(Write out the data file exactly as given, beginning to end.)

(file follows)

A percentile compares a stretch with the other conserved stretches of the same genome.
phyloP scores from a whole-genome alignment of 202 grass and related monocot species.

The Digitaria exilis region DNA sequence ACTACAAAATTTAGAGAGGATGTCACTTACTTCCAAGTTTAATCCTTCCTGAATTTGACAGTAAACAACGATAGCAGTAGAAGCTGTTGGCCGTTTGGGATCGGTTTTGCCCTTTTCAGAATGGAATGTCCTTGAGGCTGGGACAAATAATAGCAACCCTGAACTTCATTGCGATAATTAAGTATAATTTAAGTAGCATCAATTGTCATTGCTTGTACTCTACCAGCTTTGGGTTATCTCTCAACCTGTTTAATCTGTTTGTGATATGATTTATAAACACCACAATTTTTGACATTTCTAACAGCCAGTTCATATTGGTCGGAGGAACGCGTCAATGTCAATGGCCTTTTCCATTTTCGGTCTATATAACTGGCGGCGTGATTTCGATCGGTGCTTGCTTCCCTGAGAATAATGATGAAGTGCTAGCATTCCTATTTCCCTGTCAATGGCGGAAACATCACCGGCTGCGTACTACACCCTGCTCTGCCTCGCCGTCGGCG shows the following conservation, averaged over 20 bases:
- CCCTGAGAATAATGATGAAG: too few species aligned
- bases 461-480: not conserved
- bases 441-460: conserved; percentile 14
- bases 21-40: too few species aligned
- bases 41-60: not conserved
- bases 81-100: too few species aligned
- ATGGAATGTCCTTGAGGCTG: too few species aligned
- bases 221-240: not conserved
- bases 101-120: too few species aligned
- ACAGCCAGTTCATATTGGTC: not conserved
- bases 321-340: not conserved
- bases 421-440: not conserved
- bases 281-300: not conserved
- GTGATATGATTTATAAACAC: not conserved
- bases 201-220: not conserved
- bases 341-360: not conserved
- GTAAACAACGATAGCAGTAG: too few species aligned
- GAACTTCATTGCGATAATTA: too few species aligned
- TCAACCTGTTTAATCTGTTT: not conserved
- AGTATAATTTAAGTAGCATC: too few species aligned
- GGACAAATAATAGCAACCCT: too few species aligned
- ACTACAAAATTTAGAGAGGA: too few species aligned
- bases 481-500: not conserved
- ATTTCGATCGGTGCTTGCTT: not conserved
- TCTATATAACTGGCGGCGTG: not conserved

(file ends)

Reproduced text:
A percentile compares a stretch with the other conserved stretches of the same genome.
phyloP scores from a whole-genome alignment of 202 grass and related monocot species.

The Digitaria exilis region DNA sequence ACTACAAAATTTAGAGAGGATGTCACTTACTTCCAAGTTTAATCCTTCCTGAATTTGACAGTAAACAACGATAGCAGTAGAAGCTGTTGGCCGTTTGGGATCGGTTTTGCCCTTTTCAGAATGGAATGTCCTTGAGGCTGGGACAAATAATAGCAACCCTGAACTTCATTGCGATAATTAAGTATAATTTAAGTAGCATCAATTGTCATTGCTTGTACTCTACCAGCTTTGGGTTATCTCTCAACCTGTTTAATCTGTTTGTGATATGATTTATAAACACCACAATTTTTGACATTTCTAACAGCCAGTTCATATTGGTCGGAGGAACGCGTCAATGTCAATGGCCTTTTCCATTTTCGGTCTATATAACTGGCGGCGTGATTTCGATCGGTGCTTGCTTCCCTGAGAATAATGATGAAGTGCTAGCATTCCTATTTCCCTGTCAATGGCGGAAACATCACCGGCTGCGTACTACACCCTGCTCTGCCTCGCCGTCGGCG shows the following conservation, averaged over 20 bases:
- CCCTGAGAATAATGATGAAG: too few species aligned
- bases 461-480: not conserved
- bases 441-460: conserved; percentile 14
- bases 21-40: too few species aligned
- bases 41-60: not conserved
- bases 81-100: too few species aligned
- ATGGAATGTCCTTGAGGCTG: too few species aligned
- bases 221-240: not conserved
- bases 101-120: too few species aligned
- ACAGCCAGTTCATATTGGTC: not conserved
- bases 321-340: not conserved
- bases 421-440: not conserved
- bases 281-300: not conserved
- GTGATATGATTTATAAACAC: not conserved
- bases 201-220: not conserved
- bases 341-360: not conserved
- GTAAACAACGATAGCAGTAG: too few species aligned
- GAACTTCATTGCGATAATTA: too few species aligned
- TCAACCTGTTTAATCTGTTT: not conserved
- AGTATAATTTAAGTAGCATC: too few species aligned
- GGACAAATAATAGCAACCCT: too few species aligned
- ACTACAAAATTTAGAGAGGA: too few species aligned
- bases 481-500: not conserved
- ATTTCGATCGGTGCTTGCTT: not conserved
- TCTATATAACTGGCGGCGTG: not conserved